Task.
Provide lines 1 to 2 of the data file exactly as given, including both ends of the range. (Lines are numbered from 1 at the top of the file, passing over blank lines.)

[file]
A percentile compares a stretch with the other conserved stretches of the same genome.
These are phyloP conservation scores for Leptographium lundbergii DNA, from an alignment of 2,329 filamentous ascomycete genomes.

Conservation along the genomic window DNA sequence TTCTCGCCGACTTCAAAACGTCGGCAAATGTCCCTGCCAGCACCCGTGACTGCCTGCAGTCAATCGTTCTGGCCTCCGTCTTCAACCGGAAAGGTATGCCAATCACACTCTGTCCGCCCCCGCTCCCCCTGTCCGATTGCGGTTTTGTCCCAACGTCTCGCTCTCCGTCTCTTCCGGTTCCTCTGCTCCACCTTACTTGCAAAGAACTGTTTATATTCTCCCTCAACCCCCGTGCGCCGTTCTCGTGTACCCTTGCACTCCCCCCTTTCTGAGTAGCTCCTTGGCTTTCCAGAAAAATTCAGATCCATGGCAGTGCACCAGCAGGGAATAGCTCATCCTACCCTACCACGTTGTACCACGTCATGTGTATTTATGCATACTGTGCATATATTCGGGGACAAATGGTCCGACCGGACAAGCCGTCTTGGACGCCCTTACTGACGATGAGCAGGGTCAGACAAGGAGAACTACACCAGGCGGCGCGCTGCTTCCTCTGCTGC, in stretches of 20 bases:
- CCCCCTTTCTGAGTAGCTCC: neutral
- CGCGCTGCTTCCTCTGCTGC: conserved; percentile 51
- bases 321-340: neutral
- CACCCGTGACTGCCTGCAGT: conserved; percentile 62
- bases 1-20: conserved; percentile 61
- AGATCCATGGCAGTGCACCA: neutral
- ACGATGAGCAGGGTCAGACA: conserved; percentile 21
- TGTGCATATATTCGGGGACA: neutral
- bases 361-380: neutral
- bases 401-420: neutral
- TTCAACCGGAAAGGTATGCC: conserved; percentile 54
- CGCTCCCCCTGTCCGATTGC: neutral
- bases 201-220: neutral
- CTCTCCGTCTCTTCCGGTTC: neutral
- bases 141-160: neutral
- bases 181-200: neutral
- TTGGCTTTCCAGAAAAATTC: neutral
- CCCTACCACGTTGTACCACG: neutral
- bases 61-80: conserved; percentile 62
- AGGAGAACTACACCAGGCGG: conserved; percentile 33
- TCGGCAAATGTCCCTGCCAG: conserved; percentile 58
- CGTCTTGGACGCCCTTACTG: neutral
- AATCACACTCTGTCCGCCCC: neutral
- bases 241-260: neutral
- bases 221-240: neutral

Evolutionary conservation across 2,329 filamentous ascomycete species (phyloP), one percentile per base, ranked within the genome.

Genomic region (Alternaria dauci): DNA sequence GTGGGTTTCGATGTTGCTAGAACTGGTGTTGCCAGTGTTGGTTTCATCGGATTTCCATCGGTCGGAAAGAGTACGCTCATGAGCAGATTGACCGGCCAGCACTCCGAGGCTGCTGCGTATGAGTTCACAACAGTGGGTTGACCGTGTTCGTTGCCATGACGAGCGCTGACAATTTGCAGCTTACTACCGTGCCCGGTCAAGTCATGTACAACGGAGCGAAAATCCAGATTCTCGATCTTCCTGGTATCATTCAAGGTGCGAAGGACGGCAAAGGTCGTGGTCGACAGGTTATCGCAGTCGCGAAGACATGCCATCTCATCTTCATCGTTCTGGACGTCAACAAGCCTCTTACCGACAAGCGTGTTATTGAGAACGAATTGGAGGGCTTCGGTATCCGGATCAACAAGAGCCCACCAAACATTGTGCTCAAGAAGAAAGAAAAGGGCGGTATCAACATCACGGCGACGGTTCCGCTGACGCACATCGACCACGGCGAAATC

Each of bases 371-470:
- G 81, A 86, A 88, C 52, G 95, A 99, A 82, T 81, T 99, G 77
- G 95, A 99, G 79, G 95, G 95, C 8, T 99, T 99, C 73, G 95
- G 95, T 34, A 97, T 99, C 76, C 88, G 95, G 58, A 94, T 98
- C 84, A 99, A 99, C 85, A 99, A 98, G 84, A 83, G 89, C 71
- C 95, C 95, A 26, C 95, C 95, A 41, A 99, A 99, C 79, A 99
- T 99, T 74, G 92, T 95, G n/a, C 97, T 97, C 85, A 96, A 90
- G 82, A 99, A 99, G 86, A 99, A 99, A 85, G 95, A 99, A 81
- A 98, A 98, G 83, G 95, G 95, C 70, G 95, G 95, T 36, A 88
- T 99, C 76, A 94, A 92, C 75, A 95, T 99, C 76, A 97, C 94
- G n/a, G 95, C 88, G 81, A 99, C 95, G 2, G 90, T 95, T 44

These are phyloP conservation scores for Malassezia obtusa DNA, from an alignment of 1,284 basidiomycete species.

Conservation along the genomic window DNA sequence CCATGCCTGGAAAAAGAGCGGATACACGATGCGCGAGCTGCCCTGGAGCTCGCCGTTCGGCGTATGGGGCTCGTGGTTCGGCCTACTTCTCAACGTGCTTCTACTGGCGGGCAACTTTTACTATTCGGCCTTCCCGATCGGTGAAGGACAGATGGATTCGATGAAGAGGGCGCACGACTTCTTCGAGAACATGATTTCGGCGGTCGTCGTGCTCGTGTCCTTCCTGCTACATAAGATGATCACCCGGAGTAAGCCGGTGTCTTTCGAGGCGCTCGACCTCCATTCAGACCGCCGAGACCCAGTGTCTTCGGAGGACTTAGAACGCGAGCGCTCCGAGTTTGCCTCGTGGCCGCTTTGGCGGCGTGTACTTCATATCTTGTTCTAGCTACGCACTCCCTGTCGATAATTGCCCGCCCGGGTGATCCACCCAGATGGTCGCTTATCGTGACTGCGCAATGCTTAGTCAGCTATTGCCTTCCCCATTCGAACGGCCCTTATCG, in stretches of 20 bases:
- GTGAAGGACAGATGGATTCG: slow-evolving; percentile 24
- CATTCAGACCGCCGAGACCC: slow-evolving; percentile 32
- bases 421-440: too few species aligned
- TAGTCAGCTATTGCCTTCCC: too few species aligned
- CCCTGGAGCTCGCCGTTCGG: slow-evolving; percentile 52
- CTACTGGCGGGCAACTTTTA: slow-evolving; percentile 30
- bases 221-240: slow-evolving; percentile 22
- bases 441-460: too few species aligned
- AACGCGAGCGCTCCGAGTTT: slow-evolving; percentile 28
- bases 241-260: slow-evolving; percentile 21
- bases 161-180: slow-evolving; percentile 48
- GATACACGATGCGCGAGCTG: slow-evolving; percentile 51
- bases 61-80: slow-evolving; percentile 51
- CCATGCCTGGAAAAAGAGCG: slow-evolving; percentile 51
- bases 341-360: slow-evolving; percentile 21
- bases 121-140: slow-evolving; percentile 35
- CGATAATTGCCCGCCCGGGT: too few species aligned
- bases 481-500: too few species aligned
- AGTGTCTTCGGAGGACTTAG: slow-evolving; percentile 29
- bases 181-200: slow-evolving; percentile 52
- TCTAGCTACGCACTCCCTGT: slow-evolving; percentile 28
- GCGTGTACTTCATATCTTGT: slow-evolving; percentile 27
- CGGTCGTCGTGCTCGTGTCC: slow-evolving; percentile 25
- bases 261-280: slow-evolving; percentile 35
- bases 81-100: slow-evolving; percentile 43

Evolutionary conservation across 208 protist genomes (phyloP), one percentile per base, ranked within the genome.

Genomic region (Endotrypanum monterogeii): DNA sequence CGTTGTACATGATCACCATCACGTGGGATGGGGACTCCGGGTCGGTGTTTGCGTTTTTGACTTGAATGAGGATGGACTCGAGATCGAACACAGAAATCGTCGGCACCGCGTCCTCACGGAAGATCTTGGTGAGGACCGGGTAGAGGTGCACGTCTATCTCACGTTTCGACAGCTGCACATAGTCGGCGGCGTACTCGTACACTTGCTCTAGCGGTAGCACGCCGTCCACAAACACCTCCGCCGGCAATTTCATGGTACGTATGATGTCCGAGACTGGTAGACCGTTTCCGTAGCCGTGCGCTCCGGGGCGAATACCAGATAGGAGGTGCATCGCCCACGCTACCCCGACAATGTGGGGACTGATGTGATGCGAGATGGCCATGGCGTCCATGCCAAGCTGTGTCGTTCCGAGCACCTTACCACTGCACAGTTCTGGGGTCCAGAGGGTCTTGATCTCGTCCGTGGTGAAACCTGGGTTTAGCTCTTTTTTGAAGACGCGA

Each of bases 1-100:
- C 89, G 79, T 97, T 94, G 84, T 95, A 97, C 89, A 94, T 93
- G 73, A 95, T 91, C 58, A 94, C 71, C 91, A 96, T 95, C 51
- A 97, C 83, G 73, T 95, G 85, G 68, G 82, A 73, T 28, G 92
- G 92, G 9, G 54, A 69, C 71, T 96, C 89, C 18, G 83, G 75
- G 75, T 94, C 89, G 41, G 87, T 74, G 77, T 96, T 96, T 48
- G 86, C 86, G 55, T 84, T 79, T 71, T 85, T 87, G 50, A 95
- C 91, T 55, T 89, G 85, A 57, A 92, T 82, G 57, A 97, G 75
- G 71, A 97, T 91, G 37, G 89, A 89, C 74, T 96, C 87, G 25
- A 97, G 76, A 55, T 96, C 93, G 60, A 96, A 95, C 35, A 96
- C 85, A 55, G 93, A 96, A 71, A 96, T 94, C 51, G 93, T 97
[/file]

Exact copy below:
A percentile compares a stretch with the other conserved stretches of the same genome.
These are phyloP conservation scores for Leptographium lundbergii DNA, from an alignment of 2,329 filamentous ascomycete genomes.